Continental Life Ins. & Inv. Co. v. Hattabaugh

Decision Date03 February 1912
Citation21 Idaho 285,121 P. 81
PartiesCONTINENTAL LIFE INSURANCE AND INVESTMENT COMPANY, a Corporation, Plaintiff, v. I. C. HATTABAUGH, as Insurance Commissioner of the State of Idaho, Defendant
CourtIdaho Supreme Court


(Syllabus by the court.)

1. A corporation is not a citizen within the meaning of the constitution of the United States which prohibits the enactment of laws which abridge the privileges and immunities of a citizen of the United States, and has no privileges or immunities secured to citizens against legislation.

2. A corporation is a creature of the laws of the state or sovereignty where created, and has no legal existence beyond the limits of such state or sovereignty, except such as are granted to such corporations by the laws of the states in which such corporations apply for permission to carry on their business, and the assent of the state or sovereignty may be upon such terms and conditions as such state or sovereignty may deem proper, and such conditions may be prescribed by law.

3. It is within the power of the legislature of this state to enact a statute which prescribes the conditions upon which life insurance companies may do business within the state, and to prescribe the form and conditions of the policies issued by such companies.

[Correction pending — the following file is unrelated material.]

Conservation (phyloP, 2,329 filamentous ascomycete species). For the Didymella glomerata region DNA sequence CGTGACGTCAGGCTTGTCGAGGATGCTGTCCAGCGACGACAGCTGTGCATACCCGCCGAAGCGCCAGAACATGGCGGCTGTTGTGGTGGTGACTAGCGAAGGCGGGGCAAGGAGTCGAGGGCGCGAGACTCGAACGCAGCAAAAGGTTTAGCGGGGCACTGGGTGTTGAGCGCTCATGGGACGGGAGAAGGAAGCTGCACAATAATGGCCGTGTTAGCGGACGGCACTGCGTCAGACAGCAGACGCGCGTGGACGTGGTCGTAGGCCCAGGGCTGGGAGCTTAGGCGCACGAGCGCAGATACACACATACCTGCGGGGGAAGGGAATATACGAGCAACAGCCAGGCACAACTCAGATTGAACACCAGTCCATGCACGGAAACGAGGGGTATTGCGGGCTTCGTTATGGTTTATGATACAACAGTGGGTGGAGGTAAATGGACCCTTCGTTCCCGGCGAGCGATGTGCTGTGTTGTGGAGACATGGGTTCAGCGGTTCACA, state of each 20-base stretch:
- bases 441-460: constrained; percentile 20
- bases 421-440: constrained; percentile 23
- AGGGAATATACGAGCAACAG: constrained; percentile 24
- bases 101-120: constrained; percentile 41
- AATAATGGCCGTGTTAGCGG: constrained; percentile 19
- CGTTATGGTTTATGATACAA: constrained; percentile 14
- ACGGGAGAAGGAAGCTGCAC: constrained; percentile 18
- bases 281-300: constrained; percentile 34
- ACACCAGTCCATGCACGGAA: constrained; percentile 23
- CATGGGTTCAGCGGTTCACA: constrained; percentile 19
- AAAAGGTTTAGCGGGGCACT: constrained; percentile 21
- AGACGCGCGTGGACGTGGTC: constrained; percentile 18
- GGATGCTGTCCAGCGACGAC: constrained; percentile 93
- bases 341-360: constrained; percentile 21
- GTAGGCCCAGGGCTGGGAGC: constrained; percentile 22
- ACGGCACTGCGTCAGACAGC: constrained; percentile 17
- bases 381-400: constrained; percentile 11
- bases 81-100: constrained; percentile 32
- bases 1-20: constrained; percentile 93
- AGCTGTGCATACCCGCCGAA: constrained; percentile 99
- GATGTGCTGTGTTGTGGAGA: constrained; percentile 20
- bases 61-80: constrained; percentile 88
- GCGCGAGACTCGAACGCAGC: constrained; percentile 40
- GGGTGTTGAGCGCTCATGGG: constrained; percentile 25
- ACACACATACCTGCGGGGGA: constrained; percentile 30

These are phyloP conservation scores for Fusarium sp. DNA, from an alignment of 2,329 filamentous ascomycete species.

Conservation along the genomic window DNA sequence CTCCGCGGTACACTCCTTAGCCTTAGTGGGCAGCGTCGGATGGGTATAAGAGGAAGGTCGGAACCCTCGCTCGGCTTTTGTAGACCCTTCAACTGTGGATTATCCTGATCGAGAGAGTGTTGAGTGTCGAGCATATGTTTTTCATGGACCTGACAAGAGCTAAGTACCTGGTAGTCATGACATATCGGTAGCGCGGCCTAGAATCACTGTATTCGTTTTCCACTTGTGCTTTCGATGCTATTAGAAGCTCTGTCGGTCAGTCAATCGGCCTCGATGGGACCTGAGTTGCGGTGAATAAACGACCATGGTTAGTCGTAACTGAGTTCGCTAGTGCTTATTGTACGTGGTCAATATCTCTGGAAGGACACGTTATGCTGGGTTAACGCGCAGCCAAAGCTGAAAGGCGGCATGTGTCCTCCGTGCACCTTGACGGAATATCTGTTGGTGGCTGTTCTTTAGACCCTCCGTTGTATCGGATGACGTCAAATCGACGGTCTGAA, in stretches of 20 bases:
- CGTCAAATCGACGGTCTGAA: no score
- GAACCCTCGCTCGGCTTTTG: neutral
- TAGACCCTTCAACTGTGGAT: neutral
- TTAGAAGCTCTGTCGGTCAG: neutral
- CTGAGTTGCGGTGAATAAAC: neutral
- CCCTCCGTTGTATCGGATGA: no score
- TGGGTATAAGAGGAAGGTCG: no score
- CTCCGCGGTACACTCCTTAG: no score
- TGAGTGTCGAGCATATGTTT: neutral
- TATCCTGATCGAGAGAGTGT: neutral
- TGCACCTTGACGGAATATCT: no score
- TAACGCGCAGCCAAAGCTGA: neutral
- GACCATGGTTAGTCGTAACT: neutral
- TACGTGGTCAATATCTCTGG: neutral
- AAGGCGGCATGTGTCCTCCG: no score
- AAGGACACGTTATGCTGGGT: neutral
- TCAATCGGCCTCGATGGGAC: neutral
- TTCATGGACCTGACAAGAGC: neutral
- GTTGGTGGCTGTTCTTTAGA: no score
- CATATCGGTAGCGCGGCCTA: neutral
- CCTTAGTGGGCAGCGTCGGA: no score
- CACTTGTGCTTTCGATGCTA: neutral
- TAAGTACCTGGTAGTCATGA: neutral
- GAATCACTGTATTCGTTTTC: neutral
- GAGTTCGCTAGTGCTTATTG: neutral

4 Subds. 1, 7 and 10 of sec. 42, chap. 228, Sess. Laws 1911, p 732, which regulate and fix the rate of interest to be charged by life insurance companies doing business within the state, upon loans of money upon the policy and forbearances in the collection of dues upon the policy, are provisions which are required to be made a part of the policy of life insurance, and are not independent conditions or agreements.

5. The form of policy involved in this case and presented by plaintiff to the defendant for approval, and upon which permission to do business is asked, in its terms contains the provisions required by the statute, except the rate of interest is designated to be six per cent instead of five per cent, as designated in the statute, and these conditions and privileges are granted by the company to the insured and are an integral and essential part of the contract of insurance made between the company and the insured.